7. ^ Janis, Christine M.; Theodor, Jessica M.; Boisvert, Bethany (2002-03-14). "Locomotor evolution in camels revisited: a quantitative analysis of pedal anatomy and the acquisition of the pacing gait". Journal of Vertebrate Paleontology. 22 (1): 110–121. doi:10.1671/0272-4634(2002)022[0110:LEICRA]2.0.CO;2. ISSN 0272-4634. S2CID 86174860.
  8. ^ Chen, B.X.; Yuen, Z.X. & Pan, G.W. (1985). "Semen-induced ovulation in the bactrian camel (Camelus bactrianus)" (PDF). J. Reprod. Fertil. 74 (2): 335–339. doi:10.1530/jrf.0.0740335. PMID 3900379. Retrieved September 12, 2014.
  9. ^ Wild Bactrian Camels Critically Endangered, Group Says National Geographic, 3 December 2002
  10. ^ "Animal Diversity Web." ADW: Camelidae: CLASSIFICATION. N.p., n.d. Web. 09 June 2017.
  11. ^ Palmer, D., ed. (1999). The Marshall Illustrated Encyclopedia of Dinosaurs and Prehistoric Animals. London: Marshall Editions. pp. 274–277. ISBN 978-1-84028-152-1.
  12. ^ Moore, Katherine M. (2016). "Early Domesticated Camelids in the Andes". In Capriles, Jose M.; Tripcevich, Nicholas (eds.). The Archaeology of Andean Pastoralism. University of New Mexico Press. ISBN 978-0-8263-5702-1.
  13. ^ Cui, Peng; Ji, Rimutu; Ding, Feng; Qi, Dan; Gao, Hongwei; Meng, He; Yu, Jun; Hu, Songnian; Zhang, Heping (2007-07-18). "A complete mitochondrial genome sequence of the wild two-humped camel (Camelus bactrianus ferus): an evolutionary history of camelidae". BMC Genomics. 8 (1): 241. doi:10.1186/1471-2164-8-241. ISSN 1471-2164. PMC 1939714. PMID 17640355.
  14. ^ a b Ji, R.; Cui, P.; Ding, F.; Geng, J.; Gao, H.; Zhang, H.; Yu, J.; Hu, S.; Meng, H. (2009-08-01). "Monophyletic origin of domestic bactrian camel (Camelus bactrianus) and its evolutionary relationship with the extant wild camel (Camelus bactrianus ferus)". Animal Genetics. 40 (4): 377–382. doi:10.1111/j.1365-2052.2008.01848.x. ISSN 1365-2052. PMC 2721964. PMID 19292708.
  15. ^ "Paleobiology Database - Hemiauchenia basic info". Archived from the original on 2021-02-13. Retrieved 2020-06-29.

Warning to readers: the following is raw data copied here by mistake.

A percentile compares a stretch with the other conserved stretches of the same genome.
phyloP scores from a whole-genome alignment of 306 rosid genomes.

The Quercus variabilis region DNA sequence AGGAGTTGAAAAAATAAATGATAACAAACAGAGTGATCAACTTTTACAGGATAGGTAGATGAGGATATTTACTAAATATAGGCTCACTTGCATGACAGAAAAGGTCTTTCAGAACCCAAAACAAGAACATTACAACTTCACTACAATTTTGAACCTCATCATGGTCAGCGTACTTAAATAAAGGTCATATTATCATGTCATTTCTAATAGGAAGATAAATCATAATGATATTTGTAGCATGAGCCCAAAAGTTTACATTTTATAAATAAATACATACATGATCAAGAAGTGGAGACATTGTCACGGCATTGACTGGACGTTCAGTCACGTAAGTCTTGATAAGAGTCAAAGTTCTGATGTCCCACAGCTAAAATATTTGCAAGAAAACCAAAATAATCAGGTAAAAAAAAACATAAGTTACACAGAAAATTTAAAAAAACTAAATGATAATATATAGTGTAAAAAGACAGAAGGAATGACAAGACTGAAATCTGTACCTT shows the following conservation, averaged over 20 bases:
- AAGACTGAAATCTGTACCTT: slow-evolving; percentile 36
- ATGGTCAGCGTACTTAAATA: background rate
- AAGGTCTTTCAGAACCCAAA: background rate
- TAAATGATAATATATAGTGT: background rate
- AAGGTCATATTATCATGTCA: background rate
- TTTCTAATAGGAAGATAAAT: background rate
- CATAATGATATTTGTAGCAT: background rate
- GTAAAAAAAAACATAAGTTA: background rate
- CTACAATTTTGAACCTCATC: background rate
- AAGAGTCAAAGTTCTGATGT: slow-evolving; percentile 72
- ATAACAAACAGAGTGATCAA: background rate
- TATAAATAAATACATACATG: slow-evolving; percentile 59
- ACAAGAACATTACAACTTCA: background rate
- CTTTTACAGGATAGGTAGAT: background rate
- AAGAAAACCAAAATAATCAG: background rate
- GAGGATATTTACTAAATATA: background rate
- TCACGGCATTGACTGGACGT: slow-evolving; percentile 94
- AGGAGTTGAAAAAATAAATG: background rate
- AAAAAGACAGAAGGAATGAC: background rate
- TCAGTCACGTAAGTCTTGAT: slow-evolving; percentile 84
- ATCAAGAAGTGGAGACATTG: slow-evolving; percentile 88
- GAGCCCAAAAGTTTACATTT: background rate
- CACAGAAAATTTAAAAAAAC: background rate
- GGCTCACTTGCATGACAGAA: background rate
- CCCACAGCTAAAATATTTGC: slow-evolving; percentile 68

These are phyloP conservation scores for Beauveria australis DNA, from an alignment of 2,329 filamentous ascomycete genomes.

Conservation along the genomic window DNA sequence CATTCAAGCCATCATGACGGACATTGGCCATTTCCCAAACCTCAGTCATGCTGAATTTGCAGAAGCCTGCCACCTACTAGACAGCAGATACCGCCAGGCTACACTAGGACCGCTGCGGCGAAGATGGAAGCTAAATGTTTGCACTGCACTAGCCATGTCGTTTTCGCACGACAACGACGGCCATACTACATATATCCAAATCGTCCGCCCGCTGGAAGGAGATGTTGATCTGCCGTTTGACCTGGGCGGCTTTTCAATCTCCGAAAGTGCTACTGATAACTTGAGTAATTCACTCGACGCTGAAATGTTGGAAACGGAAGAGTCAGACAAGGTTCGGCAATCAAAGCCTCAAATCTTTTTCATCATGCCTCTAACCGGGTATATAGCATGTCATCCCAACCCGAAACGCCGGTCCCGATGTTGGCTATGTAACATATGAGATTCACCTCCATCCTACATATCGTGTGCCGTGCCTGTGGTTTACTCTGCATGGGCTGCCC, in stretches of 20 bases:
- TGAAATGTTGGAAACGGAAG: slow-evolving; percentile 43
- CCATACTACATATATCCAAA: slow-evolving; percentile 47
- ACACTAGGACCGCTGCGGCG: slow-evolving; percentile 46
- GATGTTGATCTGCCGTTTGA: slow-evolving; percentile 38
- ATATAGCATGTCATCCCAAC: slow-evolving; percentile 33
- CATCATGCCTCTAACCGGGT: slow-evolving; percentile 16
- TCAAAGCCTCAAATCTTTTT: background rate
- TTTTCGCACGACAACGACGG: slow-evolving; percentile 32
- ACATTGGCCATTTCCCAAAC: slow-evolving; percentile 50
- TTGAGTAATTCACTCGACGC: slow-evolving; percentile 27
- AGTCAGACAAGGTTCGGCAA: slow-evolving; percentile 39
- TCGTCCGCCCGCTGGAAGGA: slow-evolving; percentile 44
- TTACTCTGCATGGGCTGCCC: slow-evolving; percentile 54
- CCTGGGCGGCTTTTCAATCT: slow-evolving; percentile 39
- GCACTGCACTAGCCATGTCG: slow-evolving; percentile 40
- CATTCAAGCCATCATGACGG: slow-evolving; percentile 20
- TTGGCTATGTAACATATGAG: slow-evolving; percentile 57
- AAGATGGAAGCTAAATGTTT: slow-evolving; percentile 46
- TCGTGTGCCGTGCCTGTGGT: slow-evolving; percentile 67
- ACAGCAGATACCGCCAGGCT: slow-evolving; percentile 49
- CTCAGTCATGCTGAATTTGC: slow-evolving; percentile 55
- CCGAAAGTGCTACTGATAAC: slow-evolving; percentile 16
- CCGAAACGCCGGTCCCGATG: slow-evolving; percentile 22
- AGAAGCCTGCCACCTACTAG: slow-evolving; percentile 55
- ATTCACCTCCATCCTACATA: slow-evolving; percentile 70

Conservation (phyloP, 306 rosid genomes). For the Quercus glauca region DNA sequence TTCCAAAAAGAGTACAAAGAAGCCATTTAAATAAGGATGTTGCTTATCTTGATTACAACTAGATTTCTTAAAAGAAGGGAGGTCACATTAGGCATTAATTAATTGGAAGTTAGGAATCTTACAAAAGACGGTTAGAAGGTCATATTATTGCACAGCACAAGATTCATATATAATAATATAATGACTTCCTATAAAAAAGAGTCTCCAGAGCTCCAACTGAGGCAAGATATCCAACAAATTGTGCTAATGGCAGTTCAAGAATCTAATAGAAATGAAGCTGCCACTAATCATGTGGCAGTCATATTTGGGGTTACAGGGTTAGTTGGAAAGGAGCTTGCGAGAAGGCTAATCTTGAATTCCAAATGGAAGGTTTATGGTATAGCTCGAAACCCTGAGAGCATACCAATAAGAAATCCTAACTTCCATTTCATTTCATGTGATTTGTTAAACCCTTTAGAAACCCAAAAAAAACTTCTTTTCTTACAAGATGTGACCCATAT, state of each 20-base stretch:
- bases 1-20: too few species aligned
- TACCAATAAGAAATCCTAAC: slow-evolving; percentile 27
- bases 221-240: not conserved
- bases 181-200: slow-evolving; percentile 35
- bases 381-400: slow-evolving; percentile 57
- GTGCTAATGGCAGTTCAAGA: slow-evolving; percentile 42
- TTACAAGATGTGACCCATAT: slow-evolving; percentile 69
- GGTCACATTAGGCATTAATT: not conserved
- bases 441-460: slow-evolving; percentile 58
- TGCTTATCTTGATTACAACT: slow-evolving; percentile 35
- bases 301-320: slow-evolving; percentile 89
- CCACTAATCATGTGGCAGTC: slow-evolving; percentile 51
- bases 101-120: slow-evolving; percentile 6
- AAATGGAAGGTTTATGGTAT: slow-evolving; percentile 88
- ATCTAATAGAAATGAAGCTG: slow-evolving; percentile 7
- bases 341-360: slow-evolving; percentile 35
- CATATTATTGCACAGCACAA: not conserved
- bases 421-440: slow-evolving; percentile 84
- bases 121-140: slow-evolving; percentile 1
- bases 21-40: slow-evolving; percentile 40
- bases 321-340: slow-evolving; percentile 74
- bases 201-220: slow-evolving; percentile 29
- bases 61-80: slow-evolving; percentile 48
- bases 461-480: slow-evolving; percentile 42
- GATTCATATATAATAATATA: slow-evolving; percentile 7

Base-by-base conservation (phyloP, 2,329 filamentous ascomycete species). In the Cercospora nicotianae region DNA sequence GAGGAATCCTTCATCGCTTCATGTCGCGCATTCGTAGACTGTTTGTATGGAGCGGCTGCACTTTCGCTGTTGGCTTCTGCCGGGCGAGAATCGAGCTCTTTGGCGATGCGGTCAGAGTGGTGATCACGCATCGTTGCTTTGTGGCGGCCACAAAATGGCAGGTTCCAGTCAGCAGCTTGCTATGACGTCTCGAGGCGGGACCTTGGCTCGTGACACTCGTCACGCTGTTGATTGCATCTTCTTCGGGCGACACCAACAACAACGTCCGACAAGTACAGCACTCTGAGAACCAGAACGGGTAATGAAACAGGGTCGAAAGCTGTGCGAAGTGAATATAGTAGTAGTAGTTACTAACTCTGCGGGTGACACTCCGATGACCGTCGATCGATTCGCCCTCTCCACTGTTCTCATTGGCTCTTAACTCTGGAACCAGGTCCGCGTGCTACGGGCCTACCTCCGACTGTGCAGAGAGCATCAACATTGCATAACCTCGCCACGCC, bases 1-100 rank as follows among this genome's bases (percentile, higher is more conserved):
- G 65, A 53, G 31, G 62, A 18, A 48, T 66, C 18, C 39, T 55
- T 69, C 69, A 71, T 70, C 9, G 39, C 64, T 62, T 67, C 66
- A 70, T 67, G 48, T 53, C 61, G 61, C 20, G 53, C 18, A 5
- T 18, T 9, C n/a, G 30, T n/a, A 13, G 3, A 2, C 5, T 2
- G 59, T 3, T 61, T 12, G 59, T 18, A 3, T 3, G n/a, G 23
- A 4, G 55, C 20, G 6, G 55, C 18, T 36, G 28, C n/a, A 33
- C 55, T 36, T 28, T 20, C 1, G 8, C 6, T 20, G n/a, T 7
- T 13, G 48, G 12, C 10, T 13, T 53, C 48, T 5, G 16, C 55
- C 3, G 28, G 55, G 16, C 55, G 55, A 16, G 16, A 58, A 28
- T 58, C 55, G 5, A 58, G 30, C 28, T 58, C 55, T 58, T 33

16. ^ Paleobiology Database - Palaeolama basic info
  17. ^ Paleobiology Database - Blancocamelus basic info
  18. ^ Paleobiology Database - Pleiolama basic info
  19. ^ Paleobiology Database - Camelops basic info
  20. ^ Paleobiology Database - Paracamelus basic info
  21. ^ Geraads, Denis; Didier, Gilles; Barr, Andrew; Reed, Denne; Laurin, Michel (April 2020). "The fossil record of camelids demonstrates a late divergence between Bactrian camel and dromedary=Acta Palaeontologica Polonica". Acta Palaeontologica Polonica. 65 (2): 251–260. doi:10.4202/app.00727.2020. eISSN 1732-2421. ISSN 0567-7920.
  22. ^ Database - Procamelus basic info
  23. ^ Database - Hesperocamelus basic info
  24. ^ a b Prothero, D.R.; Beatty, B.L.; Marriott, K. (September 2023). "Systematics of the long-nosed Floridatraguline camels (Artiodactyla: Camelidae)". Fossil Record. 9 (94): 533–545. Retrieved 18 December 2023.
  25. ^ https://www.hindustantimes.com/world-news/why-un-has-declared-2024-the-international-year-of-camelids-101702829445404.html
  26. ^ "Kingdom Launches International Year of Camelids (IYC 2024)". spa.gov.sa. Retrieved 2024-06-11.
  27. ^ "UN Declares 2024 As Year Of Camelids. Here's Why". NDTV.com. Retrieved 2024-06-11.
  28. ^ "International Year of Camelids (IYC) 2024". Food and Agriculture Organization of the United Nations. Retrieved 2024-06-11.

External links[edit]